Overall, results obtained (shown in Fig. 1) revealed that the six A. venetianus strains are capable of degrading diesel fuel hydrocarbons and, more extensively, the n-alkane fraction (white bars in Fig. 1), albeit with a rather large variability among them in terms of extent and rates. In conclusion, taking into consideration both the final extent and rate of degradation of both total hydrocarbons and n-alkanes carried out by each strain (see Materials and Methods), we established the following ranking for the six A. venetianus strains, from the most to the less efficient: RAG-1T > LUH 8758 > LUH 7437 > LUH 5627 > LUH 13518 > VE-C3. Despite the better overall ranking of strain LUH 8758 compared to LUH 7437, the two strains behave remarkably differently in terms biodegradation efficiency of n-alkanes and total diesel hydrocarbons: while the former degrades total hydrocarbons to a much higher final extent, the latter degrades remarkably faster n-alkanes. This indicates that LUH 7437 is a more efficient n-alkane degrader, whereas strain LUH 8758 is most likely more effective in the biodegradation of other fractions of diesel fuel hydrocarbons (other saturated hydrocarbons such as iso- or cycloalkanes, for instance), that were not specifically monitored.
Phenotype Microarray data analysis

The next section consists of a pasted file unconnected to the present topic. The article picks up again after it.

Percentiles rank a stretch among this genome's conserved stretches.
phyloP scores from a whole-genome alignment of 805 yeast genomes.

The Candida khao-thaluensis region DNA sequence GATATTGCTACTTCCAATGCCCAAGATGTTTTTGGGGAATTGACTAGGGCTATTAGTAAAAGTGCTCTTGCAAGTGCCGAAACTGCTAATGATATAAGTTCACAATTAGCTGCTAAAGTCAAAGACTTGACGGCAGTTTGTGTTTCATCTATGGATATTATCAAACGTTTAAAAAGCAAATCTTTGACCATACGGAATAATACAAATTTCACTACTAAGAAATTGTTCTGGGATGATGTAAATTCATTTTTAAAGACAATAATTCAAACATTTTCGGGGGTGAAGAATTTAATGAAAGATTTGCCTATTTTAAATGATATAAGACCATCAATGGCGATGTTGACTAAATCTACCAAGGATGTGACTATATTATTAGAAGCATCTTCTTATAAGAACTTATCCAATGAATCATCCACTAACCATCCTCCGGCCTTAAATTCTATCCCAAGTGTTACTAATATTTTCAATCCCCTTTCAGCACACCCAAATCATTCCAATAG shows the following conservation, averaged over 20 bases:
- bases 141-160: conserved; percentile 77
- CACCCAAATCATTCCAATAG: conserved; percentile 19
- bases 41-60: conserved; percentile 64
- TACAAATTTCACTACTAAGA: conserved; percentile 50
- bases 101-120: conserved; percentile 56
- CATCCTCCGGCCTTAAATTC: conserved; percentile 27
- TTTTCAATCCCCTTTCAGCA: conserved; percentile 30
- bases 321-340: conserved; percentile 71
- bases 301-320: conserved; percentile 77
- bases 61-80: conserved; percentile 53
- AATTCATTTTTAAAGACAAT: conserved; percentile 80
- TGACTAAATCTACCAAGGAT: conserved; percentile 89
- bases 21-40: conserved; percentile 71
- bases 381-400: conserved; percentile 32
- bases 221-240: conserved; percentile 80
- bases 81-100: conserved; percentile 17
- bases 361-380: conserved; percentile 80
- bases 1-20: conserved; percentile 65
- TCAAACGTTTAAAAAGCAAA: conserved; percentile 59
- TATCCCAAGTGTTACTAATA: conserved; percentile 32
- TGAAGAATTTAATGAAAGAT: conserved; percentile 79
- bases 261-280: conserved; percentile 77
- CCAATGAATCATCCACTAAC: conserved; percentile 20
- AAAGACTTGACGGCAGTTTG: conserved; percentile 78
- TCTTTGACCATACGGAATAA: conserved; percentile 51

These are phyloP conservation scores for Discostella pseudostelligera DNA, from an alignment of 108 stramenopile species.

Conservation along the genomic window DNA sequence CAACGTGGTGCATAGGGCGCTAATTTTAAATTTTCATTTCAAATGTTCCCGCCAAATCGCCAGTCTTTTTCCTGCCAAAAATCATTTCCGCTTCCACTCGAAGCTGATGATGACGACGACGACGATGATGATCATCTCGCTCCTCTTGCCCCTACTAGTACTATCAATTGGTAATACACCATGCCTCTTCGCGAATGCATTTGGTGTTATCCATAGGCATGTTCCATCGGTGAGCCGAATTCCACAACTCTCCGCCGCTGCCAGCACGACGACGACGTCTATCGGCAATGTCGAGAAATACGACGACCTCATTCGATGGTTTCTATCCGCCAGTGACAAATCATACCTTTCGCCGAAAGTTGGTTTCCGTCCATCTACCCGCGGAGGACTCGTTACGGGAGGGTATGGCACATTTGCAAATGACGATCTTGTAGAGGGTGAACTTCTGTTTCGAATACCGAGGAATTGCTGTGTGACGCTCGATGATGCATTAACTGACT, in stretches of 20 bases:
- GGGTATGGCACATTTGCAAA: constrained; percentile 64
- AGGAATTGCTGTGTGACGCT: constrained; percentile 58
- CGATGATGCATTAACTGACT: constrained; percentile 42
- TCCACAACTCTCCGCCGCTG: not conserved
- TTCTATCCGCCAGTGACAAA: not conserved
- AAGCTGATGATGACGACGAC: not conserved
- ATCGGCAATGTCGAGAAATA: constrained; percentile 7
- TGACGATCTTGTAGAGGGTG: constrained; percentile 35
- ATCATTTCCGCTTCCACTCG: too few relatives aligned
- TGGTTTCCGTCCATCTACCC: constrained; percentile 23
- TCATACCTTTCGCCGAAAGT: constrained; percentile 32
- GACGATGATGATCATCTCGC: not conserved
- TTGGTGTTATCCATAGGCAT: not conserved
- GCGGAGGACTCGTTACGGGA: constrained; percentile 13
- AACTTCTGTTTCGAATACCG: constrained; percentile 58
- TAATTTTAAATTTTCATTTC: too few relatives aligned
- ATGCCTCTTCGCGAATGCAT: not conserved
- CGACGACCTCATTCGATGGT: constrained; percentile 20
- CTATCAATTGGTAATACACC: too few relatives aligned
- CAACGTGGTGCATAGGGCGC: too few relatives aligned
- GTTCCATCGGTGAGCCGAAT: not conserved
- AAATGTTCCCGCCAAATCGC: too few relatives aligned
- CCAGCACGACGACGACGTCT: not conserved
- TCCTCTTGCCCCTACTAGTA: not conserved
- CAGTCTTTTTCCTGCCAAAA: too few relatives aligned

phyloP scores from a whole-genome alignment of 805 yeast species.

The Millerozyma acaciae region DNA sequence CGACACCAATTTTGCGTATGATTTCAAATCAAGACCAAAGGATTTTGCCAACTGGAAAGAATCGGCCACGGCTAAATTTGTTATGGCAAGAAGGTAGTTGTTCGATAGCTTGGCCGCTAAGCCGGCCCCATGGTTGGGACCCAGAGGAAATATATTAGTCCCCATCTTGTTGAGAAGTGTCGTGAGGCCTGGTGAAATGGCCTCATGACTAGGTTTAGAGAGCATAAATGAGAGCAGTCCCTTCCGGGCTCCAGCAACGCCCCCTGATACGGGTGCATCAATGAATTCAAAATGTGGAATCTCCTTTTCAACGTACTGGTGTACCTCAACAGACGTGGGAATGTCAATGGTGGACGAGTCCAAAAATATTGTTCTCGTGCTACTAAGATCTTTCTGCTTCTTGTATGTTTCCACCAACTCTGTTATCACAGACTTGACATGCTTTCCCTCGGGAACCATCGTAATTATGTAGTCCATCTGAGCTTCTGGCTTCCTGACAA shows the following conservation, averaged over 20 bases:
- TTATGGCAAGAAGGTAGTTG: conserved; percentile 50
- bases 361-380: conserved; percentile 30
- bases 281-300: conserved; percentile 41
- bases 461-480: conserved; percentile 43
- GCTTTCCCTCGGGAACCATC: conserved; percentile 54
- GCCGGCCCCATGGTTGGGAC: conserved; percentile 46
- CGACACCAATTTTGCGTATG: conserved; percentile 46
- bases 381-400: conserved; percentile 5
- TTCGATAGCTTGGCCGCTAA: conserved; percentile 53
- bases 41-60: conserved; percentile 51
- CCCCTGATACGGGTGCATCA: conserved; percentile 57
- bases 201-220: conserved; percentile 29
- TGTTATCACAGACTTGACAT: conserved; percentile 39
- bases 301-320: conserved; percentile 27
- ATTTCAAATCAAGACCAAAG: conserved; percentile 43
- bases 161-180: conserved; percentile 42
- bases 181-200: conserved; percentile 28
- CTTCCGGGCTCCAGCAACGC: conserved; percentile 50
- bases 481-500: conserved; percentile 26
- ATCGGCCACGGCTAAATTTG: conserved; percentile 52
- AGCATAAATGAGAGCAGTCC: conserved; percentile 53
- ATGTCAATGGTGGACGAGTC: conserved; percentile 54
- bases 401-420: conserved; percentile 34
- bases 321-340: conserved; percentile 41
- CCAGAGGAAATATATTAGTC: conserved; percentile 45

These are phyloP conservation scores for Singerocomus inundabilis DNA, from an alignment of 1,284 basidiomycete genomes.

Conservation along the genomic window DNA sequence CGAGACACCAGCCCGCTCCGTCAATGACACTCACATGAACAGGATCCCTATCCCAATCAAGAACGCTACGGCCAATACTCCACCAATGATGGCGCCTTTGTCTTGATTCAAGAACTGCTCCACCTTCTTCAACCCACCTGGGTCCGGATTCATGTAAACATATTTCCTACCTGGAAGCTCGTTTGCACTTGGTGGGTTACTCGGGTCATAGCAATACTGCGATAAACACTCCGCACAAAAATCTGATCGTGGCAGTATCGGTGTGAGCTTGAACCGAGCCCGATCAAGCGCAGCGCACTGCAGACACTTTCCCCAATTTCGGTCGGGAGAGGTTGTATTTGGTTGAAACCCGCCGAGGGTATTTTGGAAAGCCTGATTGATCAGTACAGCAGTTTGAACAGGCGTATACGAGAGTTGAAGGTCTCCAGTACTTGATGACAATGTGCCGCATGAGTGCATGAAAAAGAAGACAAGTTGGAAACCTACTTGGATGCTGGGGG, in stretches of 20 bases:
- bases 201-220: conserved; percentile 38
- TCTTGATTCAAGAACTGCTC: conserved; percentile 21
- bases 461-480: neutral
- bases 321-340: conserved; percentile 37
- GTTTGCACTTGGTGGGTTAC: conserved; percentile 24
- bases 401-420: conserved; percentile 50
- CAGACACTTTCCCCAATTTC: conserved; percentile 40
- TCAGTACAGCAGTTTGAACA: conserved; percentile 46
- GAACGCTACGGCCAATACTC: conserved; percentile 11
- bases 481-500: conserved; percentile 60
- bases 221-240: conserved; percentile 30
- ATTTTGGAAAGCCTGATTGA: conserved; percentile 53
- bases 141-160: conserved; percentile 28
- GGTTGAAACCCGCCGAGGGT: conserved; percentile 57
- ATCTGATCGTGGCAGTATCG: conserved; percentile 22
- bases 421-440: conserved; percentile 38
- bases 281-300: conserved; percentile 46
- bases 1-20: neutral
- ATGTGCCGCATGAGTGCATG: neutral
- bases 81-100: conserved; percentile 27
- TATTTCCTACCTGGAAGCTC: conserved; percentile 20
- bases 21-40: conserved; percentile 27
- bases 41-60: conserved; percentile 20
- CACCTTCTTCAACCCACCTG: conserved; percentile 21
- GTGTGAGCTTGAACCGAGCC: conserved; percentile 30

In order to understand whether this considerable metabolic diversity among the six A. venetianus strains is limited to the hydrocarbon degradation process or, rather, is a more general feature, we analysed in more detail their global metabolic landscape. Phenotype microarray (PM) data previous experiments26 were more comprehensively analysed exploiting the recently developed DuctApe suite27. Additionally, PM data were de novo generated for one of the A. venetianus strains, i.e. LUH 13518, that had been excluded from previous experiments. All PM raw data are available as Supplementary Material (Supplementary Dataset S1). Results of these analyses are reported in Fig. 2 in the form of a circular plot. In this figure, each concentric circle represents one of the six strains whereas each radial strip corresponds to a single PM curve (i.e. a tested phenotype). Each strip is coloured according to the calculated Activity Index (AV) and accounting for the observed growth phenotype of each strain on that specific carbon/nitrogen source. Briefly, the AV has a value between 0 and a user defined value k (k > 0), which indicates those wells that exhibit low or no metabolic activity (0) and those with higher metabolic activity (k) within that particular experiment. The AV parameter is calculated through a k-means clustering (with k clusters) on five growth curve parameters (max, area, average height, lag time, and slope). More details on the calculation of the AV can be found in Galardini et al. (2014).